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Willett, George Rice -1826 - 1898

WILLETT, COOPER, KELLOGG

Posted By: Bill Waters (email)
Date: 10/20/2017 at 20:01:38

George Rice Willett was born of American parents in LíAcadie, Province of Quebec, November 11, 1826, and was the son of Mahlon and Margaret (Cooper) Willett. His early education lie received at home, having a private teacher in the family, and later he attended the select school of the Rev. Joseph Braithwaite, a graduate of Oxford, England, and it was here that Judge Willett formed the habit of systematic and diligent study and laid the foundation for the fine legal training that came later. From 1850 to 1855 he was associated with his brother in conducting the woolen mills at Chambly, Canada, after which commenced the study of law at Champlain, New York, under the direction of the Hon. James Averill, as preceptor, and later he took the regular course of the Albany law school. He was admitted to the bar in Albany, N. Y., in the spring of 1856, shortly after which he returned to Champlain N. Y., and practiced there until October, 1857, when he came to Decorah, Iowa. Judge Willett originally intended to locate in Dubuque, but found so many lawyers at that point that he determined to seek a better location. He found it in Decorah, and accordingly brought out his family in November and immediately the law firm of Cooley & Willett was formed, E. E. Cooley being the senior partner, and these gentlemen were together two years. Mr. Willett then took a partner, M. V. Burdick, later judge of the circuit court, the firm being Willett & Burdick. This partnership continued until the breaking out of the war in 1861. Judge Willett was one of the first to respond to Lincolnís call for men, and through his efforts a company was raised and he was made captain and sent to Des Moines to offer it as a part of the First regiment. On reaching there he found both the First and Second regiments with full quotas of men. He offered his men to the Third, and his action was ratified, and they were mustered in at Keokuk as company D. Third Iowa volunteer infantry. This was the first company raised in Winneshiek County and it first saw service in Missouri. Its first battle was at Blue Mills, September 17, 1861. Judge Willett was wounded in the left knee, and after some time in the hospital he rejoined the regiment at St. Louis. He soon found that his wound was a permanent one, and that he could not stand the marches; accordingly he resigned his commission in February, 1862. and returned home. During 1863-64 be served on the governorís staff with the rank of lieutenant- colonel of cavalry, and did recruiting service at Decorah. On returning home Judge Willett resumed the practice of law, and when F. W. Burdick, the county treasurer, enlisted, our subject succeeded him in the office and served out his term, which expired January 1, 1864. In the fall he was elected county judge, and at the end of two years was re-elected, serving four years, all told. In 1872 he succeeded Dr. Bullis in the state senate, filling out the unexpired term of two years. He was then re-elected and served four years. In the winter of 1874 he acted as president pro-tem of the senate. He was chairman of the judiciary committee and the committee on constitutional amendments, and also served as a member on railroads, insurance and judicial districts. In 1877 the firm of Willett & Willett was formed, his son Norman being the junior member of the firm. Judge Willett was married January 18. 1848, at Champlain, N. Y., to Miss Olinda C. Kellogg, and their children were Mahlon, Norman, George, William and Ernest. Judge Willett died December 12, 1898, having practiced law in Iowa for over forty years, and during that time he was a leading character in many forensic battles, and always acquitted himself ably, commanding the love and admiration of his friends and the respect of his enemies. He was a hard student and a deep thinker, and had a sunny and attractive disposition; and this, added to his learning and ready command of language, made him a very agreeable companion.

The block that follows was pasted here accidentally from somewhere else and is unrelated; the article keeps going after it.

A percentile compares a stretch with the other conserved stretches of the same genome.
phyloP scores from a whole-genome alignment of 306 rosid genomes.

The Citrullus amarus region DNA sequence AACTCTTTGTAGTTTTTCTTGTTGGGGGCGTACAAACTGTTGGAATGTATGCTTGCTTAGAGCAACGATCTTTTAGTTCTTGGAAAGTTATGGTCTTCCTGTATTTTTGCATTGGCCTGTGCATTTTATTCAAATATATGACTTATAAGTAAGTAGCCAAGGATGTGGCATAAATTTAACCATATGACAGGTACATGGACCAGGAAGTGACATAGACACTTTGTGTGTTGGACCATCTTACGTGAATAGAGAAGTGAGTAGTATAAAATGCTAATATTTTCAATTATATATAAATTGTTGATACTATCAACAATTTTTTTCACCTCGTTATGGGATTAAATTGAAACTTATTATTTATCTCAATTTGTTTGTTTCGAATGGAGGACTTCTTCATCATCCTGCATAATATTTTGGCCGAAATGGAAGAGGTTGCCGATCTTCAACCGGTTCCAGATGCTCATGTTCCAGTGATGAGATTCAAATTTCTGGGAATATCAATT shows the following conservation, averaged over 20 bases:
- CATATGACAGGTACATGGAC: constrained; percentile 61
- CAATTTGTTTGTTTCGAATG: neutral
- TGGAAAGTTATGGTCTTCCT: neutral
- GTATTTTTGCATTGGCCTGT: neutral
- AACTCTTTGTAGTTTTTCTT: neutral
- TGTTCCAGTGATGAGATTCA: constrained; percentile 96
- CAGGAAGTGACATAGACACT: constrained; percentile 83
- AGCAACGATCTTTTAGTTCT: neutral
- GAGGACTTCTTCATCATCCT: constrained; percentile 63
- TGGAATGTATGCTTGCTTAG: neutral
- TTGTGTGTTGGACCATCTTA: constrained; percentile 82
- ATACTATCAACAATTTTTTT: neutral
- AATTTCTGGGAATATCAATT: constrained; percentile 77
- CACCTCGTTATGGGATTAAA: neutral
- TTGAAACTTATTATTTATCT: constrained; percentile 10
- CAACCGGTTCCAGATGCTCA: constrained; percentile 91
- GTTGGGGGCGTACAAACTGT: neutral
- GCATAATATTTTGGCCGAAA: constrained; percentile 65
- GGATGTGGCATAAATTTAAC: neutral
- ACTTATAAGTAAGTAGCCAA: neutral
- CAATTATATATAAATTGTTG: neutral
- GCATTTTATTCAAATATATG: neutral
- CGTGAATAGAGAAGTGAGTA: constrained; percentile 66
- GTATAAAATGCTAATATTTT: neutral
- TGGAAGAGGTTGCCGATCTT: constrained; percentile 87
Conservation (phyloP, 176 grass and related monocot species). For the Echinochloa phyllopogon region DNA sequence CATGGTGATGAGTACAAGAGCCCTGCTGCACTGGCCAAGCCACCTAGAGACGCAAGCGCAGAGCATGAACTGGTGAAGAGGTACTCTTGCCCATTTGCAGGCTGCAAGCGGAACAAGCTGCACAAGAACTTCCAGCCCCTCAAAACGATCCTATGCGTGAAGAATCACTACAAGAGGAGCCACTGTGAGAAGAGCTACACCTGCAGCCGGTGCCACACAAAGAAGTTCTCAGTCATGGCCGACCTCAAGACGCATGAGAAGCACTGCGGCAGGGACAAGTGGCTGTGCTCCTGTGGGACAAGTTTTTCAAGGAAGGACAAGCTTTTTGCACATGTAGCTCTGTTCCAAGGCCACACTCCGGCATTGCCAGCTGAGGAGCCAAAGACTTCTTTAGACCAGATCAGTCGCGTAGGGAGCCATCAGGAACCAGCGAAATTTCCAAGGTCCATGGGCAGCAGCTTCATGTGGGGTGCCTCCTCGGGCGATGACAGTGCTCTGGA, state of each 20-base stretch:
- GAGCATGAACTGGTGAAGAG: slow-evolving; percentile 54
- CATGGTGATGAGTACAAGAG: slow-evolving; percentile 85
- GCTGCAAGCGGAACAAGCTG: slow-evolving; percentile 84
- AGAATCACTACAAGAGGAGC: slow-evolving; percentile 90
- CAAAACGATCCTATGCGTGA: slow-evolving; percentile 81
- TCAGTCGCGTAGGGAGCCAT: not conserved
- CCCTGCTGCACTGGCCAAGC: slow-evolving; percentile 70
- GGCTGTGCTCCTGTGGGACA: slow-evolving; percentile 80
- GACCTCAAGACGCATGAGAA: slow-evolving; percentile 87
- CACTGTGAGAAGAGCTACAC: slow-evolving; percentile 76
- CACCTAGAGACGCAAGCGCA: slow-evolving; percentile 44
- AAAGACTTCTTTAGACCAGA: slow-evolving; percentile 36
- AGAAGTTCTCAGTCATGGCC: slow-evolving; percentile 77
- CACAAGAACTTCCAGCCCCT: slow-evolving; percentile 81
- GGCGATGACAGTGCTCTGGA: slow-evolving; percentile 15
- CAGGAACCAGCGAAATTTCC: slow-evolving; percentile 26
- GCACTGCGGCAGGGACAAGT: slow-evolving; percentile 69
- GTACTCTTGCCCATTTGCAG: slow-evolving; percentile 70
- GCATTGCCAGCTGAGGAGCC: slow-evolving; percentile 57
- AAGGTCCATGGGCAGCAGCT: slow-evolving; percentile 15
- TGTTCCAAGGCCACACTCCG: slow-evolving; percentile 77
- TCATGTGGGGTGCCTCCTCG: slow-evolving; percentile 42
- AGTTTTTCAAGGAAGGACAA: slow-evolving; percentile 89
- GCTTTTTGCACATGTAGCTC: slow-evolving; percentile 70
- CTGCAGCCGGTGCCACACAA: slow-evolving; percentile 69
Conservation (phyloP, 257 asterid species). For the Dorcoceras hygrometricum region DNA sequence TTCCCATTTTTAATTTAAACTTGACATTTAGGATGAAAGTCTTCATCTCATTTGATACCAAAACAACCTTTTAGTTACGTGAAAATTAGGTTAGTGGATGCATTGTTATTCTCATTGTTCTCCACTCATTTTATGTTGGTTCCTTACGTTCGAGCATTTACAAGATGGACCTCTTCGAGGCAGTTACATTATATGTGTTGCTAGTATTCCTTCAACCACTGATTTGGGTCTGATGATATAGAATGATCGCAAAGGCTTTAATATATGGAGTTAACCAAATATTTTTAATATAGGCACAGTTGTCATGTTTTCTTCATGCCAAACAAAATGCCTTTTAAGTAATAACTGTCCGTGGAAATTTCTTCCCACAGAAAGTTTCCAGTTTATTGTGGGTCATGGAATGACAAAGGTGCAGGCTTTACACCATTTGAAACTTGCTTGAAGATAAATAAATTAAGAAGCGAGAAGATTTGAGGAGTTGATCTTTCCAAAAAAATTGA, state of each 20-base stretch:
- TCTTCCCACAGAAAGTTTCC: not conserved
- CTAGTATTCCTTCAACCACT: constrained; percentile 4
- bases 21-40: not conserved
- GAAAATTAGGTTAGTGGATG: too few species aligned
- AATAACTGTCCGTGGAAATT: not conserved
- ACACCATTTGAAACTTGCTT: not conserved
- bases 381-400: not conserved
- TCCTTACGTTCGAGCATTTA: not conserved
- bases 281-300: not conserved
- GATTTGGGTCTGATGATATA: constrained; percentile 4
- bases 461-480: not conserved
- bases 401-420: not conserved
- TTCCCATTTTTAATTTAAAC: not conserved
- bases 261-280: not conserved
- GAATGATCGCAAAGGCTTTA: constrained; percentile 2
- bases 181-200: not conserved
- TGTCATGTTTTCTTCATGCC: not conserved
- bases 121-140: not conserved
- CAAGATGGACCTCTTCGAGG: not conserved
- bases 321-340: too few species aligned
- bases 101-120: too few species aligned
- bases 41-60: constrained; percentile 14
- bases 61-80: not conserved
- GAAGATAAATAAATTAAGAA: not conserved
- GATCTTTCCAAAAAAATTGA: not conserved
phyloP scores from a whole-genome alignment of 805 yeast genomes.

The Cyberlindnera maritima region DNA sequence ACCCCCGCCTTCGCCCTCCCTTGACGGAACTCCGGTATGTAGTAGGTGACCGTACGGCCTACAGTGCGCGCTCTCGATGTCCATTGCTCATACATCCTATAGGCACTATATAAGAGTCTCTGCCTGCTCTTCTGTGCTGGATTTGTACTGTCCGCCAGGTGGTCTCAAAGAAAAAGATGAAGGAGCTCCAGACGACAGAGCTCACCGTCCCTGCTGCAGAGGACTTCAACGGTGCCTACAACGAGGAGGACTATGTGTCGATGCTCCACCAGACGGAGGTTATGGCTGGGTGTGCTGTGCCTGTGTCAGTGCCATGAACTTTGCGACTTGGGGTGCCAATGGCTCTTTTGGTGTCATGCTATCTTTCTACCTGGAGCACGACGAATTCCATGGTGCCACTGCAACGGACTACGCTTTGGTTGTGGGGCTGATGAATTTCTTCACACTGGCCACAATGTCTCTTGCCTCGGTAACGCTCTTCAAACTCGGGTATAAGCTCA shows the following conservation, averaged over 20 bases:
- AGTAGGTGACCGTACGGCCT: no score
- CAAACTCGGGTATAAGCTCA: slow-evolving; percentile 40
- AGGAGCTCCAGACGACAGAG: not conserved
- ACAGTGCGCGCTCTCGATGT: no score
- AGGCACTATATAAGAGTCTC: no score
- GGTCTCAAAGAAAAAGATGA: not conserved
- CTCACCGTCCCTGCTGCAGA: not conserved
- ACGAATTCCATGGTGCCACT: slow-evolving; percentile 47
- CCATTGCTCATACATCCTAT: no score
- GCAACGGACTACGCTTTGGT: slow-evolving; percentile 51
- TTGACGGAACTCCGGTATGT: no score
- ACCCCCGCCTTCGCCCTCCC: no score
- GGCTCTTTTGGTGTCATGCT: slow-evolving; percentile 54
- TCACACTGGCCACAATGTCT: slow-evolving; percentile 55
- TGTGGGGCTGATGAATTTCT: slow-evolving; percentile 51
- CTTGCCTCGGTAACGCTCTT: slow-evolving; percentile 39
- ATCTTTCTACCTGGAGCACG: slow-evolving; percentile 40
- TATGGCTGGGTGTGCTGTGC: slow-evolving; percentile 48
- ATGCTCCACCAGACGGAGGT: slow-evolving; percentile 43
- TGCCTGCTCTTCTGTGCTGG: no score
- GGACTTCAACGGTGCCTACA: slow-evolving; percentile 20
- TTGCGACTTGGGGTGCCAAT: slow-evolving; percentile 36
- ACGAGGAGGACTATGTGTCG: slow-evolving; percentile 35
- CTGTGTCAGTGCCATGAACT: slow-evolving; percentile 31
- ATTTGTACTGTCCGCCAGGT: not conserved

Source: The Courts and Legal Profession of Iowa, vol.2, by Chester C. Cole, 1907

Phelps Cemetery
 

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